Tag Archive: Jim Crow

A (Brief) People’s History of Gun Control

RM_Williamsby Kevin Carson
Center for a Stateless Society

From its very beginning, gun control — the attempt to regulate the possession of means of self-defense by the ordinary populace — has been closely associated with class rule and the class state.

In early modern England, regulation of firearm ownership was closely intertwined with the struggle by the landed classes and capitalist agriculture to restrict the laboring classes’ access to independent subsistence from the land. This included enclosure of common woodland, fen and waste — in which landless and land-poor peasants had previously hunted small game — for sheep pasturage or arable land. It also included exclusion of the common people from forests via the Game Laws and restriction of hunting to the gentry. (more…)

Private Prison Company Used in Drug Raids at Public High School

Corrections Corporation of America used in drug sweeps of public school students in Arizona

by Beau Hodai

In Arizona an unsettling trend appears to be underway: the use of private prison employees in law enforcement operations.

“To invite for-profit prison guards to conduct law enforcement actions in a high school is perhaps the most direct expression of the ‘schools-to-prison pipeline’ I’ve ever seen,” —Caroline Isaacs, American Friends Service Committee (AFSC)

The state has graced national headlines in recent years as the result of its cozy relationship with the for-profit prison industry. Such controversies have included the role of private prison corporations in SB 1070 and similar anti-immigrant legislation disseminated in other states; a 2010 private prison escape that resulted in two murders and a nationwide manhunt; and a failed bid to privatize nearly the entire Arizona prison system.

And now, recent events in the central Arizona town of Casa Grande show the hand of private corrections corporations reaching into the classroom, assisting local law enforcement agencies in drug raids at public schools. (more…)

Parchman Farm and the Quelling of Black Protest

From Prison Culture

I write often on this blog about the intersections between the carceral state and the history of black protest. Today I want to continue that exploration by focusing on the history of the Mississippi State Penitentiary also known as Parchman Farm. The prison has been memorialized by the famous Bukka White song “Parchman Farm Blues.”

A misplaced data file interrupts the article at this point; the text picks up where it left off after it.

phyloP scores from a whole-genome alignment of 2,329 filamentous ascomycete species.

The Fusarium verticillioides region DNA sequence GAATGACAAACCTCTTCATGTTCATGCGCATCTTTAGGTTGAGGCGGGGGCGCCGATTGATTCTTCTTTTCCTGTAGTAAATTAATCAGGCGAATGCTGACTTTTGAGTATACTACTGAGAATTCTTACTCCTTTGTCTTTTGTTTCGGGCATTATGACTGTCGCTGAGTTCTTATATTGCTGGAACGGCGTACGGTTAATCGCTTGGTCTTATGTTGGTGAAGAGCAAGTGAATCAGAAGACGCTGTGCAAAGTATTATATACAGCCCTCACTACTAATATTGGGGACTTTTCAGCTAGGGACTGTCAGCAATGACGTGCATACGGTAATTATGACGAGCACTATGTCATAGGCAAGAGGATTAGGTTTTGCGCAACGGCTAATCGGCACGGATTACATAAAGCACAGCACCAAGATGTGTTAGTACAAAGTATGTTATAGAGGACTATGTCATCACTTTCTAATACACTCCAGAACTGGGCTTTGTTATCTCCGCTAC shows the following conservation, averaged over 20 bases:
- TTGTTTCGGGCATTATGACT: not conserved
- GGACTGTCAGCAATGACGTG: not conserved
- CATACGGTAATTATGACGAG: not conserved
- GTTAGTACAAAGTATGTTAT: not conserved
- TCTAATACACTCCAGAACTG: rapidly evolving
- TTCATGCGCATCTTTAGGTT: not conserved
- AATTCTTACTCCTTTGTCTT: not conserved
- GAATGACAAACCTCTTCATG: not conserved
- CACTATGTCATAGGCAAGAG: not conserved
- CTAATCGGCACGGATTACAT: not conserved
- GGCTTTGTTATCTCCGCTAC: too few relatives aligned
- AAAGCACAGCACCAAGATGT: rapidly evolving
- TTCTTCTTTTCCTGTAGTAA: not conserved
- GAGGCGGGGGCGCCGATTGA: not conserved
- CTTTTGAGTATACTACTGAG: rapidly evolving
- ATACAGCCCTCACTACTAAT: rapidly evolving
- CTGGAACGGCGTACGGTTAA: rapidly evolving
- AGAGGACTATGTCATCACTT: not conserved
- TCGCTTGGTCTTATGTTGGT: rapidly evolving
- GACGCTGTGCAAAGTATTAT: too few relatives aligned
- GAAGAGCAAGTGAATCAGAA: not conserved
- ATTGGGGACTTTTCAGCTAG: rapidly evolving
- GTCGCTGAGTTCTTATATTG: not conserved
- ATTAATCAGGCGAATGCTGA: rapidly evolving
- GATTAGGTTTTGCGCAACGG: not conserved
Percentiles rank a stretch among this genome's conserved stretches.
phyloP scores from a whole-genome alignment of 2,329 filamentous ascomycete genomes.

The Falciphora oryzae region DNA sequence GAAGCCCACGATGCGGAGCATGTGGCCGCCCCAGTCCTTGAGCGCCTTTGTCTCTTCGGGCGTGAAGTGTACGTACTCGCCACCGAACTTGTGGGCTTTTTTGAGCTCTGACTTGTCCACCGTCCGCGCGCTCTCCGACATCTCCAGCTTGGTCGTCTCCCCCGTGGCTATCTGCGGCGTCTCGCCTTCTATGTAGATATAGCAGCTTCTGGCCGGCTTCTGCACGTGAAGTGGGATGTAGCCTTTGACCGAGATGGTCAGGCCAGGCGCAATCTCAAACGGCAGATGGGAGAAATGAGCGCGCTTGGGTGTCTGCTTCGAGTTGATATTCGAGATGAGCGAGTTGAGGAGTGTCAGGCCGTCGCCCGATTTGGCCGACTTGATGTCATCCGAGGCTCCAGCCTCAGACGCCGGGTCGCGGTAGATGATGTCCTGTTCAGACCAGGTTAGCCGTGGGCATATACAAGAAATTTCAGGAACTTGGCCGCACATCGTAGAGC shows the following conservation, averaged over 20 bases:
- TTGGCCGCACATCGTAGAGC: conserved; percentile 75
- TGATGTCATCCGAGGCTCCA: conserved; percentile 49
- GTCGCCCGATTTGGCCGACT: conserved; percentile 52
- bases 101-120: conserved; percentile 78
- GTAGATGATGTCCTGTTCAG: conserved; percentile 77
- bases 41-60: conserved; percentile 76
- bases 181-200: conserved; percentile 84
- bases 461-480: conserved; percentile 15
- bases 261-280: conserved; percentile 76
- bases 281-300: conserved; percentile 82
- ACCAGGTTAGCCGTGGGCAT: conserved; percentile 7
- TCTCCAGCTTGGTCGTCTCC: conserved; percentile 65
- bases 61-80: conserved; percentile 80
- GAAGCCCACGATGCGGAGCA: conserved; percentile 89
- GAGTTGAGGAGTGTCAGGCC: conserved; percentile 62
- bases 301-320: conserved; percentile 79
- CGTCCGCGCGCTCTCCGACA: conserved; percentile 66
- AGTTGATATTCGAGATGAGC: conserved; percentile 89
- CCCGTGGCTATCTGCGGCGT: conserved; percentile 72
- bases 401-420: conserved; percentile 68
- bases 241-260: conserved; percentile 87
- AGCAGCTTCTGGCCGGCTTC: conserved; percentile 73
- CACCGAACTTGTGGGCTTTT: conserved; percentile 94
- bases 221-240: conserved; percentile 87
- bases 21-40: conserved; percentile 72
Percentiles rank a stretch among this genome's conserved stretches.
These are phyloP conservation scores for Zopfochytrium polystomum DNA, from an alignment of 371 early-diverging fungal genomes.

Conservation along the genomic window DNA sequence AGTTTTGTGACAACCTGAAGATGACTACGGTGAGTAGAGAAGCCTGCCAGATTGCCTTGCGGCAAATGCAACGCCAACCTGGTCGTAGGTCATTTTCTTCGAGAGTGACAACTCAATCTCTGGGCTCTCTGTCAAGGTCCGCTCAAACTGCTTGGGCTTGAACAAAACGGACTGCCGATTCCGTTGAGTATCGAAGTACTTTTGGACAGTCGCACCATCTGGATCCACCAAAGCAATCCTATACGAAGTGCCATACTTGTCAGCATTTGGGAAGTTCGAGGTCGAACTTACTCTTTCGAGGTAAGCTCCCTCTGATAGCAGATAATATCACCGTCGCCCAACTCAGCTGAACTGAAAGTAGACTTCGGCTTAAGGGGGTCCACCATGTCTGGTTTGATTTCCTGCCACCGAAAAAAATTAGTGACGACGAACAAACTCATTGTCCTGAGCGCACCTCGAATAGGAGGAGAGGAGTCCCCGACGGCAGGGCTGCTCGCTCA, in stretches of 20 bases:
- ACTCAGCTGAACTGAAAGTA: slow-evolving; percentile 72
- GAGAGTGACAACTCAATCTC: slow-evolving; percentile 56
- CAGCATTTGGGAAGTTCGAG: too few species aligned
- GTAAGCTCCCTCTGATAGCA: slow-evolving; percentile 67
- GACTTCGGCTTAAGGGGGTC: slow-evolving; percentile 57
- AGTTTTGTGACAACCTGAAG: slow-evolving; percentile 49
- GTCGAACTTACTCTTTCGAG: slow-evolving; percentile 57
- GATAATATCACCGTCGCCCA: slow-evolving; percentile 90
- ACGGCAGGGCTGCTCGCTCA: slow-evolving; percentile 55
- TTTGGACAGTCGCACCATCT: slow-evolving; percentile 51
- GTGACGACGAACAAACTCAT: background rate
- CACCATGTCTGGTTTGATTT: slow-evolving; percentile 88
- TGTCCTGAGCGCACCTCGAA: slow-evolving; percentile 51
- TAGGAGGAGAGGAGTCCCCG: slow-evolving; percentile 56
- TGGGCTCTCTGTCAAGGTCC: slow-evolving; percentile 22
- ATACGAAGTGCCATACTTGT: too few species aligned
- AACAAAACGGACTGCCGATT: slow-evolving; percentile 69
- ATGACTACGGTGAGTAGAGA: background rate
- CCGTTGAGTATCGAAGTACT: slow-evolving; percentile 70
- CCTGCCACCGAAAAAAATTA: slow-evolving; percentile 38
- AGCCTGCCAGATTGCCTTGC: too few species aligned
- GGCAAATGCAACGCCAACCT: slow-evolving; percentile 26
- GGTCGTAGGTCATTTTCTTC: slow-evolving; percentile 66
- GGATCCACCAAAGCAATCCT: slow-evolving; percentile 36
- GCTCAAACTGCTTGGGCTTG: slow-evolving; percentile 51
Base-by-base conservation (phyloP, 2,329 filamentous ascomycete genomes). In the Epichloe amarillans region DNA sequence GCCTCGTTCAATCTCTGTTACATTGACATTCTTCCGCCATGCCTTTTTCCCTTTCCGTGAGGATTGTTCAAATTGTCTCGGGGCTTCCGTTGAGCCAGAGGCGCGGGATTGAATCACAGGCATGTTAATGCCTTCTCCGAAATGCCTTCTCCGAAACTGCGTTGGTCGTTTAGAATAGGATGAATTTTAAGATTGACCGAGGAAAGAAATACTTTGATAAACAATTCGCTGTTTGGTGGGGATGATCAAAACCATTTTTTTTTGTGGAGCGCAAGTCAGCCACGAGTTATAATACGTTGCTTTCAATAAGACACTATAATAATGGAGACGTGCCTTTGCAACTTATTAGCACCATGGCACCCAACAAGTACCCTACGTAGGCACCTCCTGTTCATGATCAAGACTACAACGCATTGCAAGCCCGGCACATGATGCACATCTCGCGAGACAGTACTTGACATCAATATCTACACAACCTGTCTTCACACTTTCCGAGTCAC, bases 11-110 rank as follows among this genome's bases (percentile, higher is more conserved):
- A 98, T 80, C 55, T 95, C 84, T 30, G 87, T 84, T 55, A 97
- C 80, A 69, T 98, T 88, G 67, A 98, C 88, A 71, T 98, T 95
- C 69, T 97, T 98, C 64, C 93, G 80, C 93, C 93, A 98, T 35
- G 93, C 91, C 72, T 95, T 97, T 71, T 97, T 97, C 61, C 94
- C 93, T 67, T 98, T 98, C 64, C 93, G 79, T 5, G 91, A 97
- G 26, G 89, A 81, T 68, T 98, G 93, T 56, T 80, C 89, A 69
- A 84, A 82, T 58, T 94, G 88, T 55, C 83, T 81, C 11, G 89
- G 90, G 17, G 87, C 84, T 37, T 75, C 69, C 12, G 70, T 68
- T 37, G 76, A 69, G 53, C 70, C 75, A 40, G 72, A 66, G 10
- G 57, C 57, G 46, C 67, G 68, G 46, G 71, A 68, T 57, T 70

Parchman Penitentiary – Early 1900s

Mississippi Governor James Vardaman who was elected in 1903 was an avowed racist but also virulently against convict leasing. His critique was that the lease system enriched specific individuals at the expense of the state. He advanced a proposal to create a state-run penal farm which led to the establishment of Parchman Prison Farm in 1904. So Parchman Farm was conceived as a reform project. Instead, it became notorious as one of the most racist, violent, and brutal prisons in America.

I will focus another day on the actual history of Parchman. Today, I will underscore the prison’s role as a tool to quell the dissent and protests of the Civil Rights movement. David Oshinsky (1996) writes that: “In the 1960s, Mississippi officials used the Delta prison to house — and break down — those who challenged its racist customs and segregation laws (p.233).” (more…)

The State As “Collective Slavemaster:” Criminalizing Black People After Emancipation

From Prison Culture

As I begin to think about pulling together an exhibition about confinement and captivity in black life, I am re-reading several books and articles about slavery and emancipation.

In Alabama, even before the Civil War, prisoners were responsible for their own court and incarceration costs at the county level. After the Civil War, this continued with one day in prison costing thirty cents. If prisoners could not pay, they served extra time and labored to pay the fees. While Alabama state prisoners had always worked, the state had never made a profit off their labor. This changed in 1875 when the state began to lease out prisoners for their labor to coal mines and to railroad companies. This money was essential to Alabama as the state was broke in the 1870s and prisoner labor helped to fill its coffers.

Alabama like many other Southern states desperately needed laborers for the lease system to work and they used the criminal code as a tool of racial discrimination. One cannot understand the racial subordination of black people post Emancipation without also exploring its links to the need in the south for a cheap and stable labor supply. Adolph Reed (1996) has described the state post-Emancipation as a “collective slavemaster.” This is an important insight that underscores the link between slavery and the continued criminalization of black bodies. (more…)